Tuesday, March 25, 2014

The Grand Budapest Hotel

Wes Anderson's The Grand Budapest Hotel displays many of the distinct traits found in the director's earlier work. And yet at the same time, Anderson's newest film is different from his other films.

How so? Even amid all of the pastel colors and quirky characters, it is noticeably darker in nature. Sure, Anderson's previous films also had this trait (The Royal Tenenbaums most noticeably), but The Grand Budapest Hotel takes it to a new level. Then again, the film's story does begin after a sudden death...

I think I can say on the behalf of several people that one of the main draws of The Grand Budapest Hotel was its influences. Anderson himself cited the films of Ernst Lubitsch (The Shop Around the Corner) and Rouben Mamoulin (Love Me Tonight) as role models amongst others. I mean, if that doesn't get you a bit excited, I don't know what to tell you.

Well, if that didn't excite you, the (as expected) star-studded cast certainly will. (The roster of actors Anderson gets for every new film he does still blows my mind.) I won't mention every actor in The Grand Budapest Hotel but I will say that Ralph Fiennes is hilarious. (More comedy roles for him, please.) Oh, and newcomer Tony Revolori is also very, very good.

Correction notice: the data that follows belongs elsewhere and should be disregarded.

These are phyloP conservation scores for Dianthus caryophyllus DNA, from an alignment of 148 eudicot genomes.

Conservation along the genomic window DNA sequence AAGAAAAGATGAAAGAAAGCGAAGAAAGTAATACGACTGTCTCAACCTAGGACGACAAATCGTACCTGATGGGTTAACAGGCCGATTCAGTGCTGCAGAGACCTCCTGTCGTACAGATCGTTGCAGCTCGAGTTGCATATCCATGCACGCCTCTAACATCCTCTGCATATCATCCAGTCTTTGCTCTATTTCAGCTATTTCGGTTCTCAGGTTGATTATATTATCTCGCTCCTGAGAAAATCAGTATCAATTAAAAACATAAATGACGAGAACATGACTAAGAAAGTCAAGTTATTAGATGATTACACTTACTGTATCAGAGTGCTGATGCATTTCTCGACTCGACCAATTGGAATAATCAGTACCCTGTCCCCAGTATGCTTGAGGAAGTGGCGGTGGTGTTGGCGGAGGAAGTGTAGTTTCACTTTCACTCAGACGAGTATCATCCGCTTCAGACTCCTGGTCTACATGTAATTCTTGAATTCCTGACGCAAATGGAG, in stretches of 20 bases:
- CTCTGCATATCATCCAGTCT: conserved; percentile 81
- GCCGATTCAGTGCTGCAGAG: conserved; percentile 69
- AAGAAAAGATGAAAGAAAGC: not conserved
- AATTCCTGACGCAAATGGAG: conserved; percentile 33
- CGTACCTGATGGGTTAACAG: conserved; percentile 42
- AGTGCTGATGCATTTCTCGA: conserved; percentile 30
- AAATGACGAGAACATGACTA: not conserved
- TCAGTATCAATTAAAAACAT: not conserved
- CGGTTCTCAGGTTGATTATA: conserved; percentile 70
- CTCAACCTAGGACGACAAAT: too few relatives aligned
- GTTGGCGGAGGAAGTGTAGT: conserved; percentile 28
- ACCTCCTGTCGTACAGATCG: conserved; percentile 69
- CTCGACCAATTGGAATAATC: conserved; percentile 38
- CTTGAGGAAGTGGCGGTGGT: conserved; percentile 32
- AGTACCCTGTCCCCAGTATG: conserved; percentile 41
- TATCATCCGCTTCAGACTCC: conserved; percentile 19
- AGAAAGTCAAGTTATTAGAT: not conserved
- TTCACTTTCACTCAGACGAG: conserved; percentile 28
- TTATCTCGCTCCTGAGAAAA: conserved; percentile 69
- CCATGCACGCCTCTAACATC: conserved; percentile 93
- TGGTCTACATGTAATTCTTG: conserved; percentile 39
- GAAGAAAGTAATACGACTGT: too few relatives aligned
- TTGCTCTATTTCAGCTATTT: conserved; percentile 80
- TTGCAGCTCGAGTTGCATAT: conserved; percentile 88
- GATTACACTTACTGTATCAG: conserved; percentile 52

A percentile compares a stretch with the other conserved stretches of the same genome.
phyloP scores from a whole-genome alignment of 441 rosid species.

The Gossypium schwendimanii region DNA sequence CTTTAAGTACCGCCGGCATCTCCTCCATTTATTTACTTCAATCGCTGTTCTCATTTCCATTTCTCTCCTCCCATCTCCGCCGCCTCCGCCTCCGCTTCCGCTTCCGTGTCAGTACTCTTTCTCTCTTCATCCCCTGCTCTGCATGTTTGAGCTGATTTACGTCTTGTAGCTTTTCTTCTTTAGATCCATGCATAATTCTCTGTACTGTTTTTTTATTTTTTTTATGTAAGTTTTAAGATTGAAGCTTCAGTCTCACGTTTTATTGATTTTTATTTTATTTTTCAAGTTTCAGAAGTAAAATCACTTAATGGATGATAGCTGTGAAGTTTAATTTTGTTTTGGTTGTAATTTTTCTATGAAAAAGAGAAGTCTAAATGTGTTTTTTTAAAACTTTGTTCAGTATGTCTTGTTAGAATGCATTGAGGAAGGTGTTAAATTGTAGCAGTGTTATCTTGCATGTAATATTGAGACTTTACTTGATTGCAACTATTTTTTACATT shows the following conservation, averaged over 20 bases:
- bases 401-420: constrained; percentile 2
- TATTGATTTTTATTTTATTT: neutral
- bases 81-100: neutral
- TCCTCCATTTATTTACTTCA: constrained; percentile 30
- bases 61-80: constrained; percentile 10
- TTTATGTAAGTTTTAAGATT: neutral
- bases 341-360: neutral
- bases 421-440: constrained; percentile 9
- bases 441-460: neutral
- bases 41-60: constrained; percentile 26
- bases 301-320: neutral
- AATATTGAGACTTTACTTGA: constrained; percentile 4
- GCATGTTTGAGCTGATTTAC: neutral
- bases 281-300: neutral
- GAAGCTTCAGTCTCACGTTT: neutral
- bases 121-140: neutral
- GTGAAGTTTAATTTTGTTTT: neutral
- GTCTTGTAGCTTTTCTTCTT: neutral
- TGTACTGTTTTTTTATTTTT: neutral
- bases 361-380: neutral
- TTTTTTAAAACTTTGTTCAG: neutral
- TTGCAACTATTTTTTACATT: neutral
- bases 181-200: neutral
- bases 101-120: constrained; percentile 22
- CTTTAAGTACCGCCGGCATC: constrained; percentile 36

The Grand Budapest Hotel isn't my immediate favorite of Anderson's films (Moonrise Kingdom gets that spot) though it was certainly a delight to watch. (Sometimes it's fun to see serious actors loosen up a bit.) I anticipate your next film, Mr. Anderson.

My Rating: *****

1 comment:

  1. It's exactly the type of movie we expect to see from Wes Anderson, yet, on a much larger-scale this time around. And with less heart and emotion, but still enough moments of fun and joy that you don't really sit around and care too much. Good review.


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